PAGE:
The Department of Veterans Affairs today suspended for-profit DeVry University from the VA's "Principles of Excellence" status under the GI Bill. The VA said in a statement that it had taken the action after it had reviewed a recent lawsuit filed by the Federal Trade Commission alleging that DeVry has engaged in deceptive marketing.
In today's statement and in a letter to DeVry, the VA said it will remove DeVry's "Principles of Excellence" approval status, which indicates a commitment to protecting students, from the VA's GI Bill Comparison Tool, and will place a warning flag on all DeVry University campus pages in the comparison tool to call attention to the FTC lawsuit.
The FTC sued DeVry on January 27, asserting that the company repeatedly used deceptive claims about job placement rates to lure students. On that day, the Department of Education gave notice to DeVry to stop certain advertising regarding student employment outcomes.
In a letter sent today to DeVry, VA Deputy Under Secretary Curtis L. Coy said that the VA was "greatly concerned about FTC's findings in the pending lawsuit." Coy's letter adds that "VA received significant numbers of complaints" from veterans "regarding DeVry and its misrepresentation to students and prospective students of post-graduation employment outcomes as well as providing insufficient information on total cost of programs."
The VA also said it is conducting reviews at all DeVry campuses to determine whether the company is complying with federal regulations. Coy's letter added that the VA remained in discussions with the FTC and reserved the right to take further actions with respect to DeVry based on new information.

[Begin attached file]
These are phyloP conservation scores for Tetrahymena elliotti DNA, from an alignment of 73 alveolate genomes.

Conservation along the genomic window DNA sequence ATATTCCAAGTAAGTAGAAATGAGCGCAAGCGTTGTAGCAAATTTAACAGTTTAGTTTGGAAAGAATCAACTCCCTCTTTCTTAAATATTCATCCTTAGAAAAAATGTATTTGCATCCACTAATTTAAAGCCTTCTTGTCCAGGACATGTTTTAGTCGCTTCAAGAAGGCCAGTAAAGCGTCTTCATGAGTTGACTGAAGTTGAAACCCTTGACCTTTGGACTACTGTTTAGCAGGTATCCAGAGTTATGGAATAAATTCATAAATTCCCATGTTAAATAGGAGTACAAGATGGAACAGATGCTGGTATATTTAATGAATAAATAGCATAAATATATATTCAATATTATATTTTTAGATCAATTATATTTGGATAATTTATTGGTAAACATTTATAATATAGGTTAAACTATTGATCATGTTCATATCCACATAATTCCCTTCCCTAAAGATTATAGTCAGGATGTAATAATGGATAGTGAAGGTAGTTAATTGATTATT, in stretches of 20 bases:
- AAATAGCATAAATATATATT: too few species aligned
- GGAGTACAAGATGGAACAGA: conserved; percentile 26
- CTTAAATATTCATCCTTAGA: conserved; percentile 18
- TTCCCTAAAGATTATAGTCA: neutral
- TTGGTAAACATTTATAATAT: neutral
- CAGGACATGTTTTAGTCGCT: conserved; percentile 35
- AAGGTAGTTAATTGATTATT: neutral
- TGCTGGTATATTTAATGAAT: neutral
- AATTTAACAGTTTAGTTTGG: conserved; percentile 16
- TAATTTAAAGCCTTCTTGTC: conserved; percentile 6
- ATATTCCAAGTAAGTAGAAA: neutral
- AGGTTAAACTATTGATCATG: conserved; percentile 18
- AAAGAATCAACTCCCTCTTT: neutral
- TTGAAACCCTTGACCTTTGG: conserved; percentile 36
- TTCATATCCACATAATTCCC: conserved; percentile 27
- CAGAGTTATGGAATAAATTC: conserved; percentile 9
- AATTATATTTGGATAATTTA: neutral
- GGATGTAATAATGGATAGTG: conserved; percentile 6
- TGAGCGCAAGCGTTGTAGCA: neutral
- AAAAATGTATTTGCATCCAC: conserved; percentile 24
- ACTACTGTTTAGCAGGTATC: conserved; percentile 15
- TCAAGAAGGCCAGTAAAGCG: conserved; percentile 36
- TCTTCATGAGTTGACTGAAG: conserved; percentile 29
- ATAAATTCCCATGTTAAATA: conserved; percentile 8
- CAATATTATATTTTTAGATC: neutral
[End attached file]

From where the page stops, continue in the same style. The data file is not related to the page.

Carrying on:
DeVry remains eligible to enroll veterans and receive their federal education benefits. DeVry last year received more than $1.5 billion in taxpayer dollars from federal student grants and loans.
UPDATE: 03-14-16 1:59 pm
Devry spokesperson Ernest Gibble sent me a statement from the company:
DeVry Group is extremely disappointed by the VA's action taken today. The FTC's allegations that the VA cites are just that - allegations - and we believe are without merit. In fact, we filed a motion to dismiss the FTC complaint on March 10. The VA should withhold judgement on these matters while we seek resolution. The VA's premature action will only further limit educational choices for Veterans.
DeVry's motion to dismiss the FTC lawsuit, which I tweeted about last week, is here. The FTC complaint focuses on claims that DeVry repeatedly made in its TV, radio, online, print and other advertising: that 90 percent of DeVry graduates actively seeking employment got jobs in their field within six months of graduation; and that DeVry graduates had 15 percent higher incomes one year after graduation on average than the graduates of all other colleges or universities. In its motion, DeVry argues that its "ads do not state that 90% of graduates attain 'new' jobs, and, indeed, affirmatively state that the graduates 'had careers in their field,' 'obtained a new job or continued working in a job held before graduation,' or 'were employed at graduation or actively seeking employment in their field after graduation'" - although later in the brief the company admits that it made the unqualified 90% claim on Twitter and on its website.
This article also appears on Republic Report.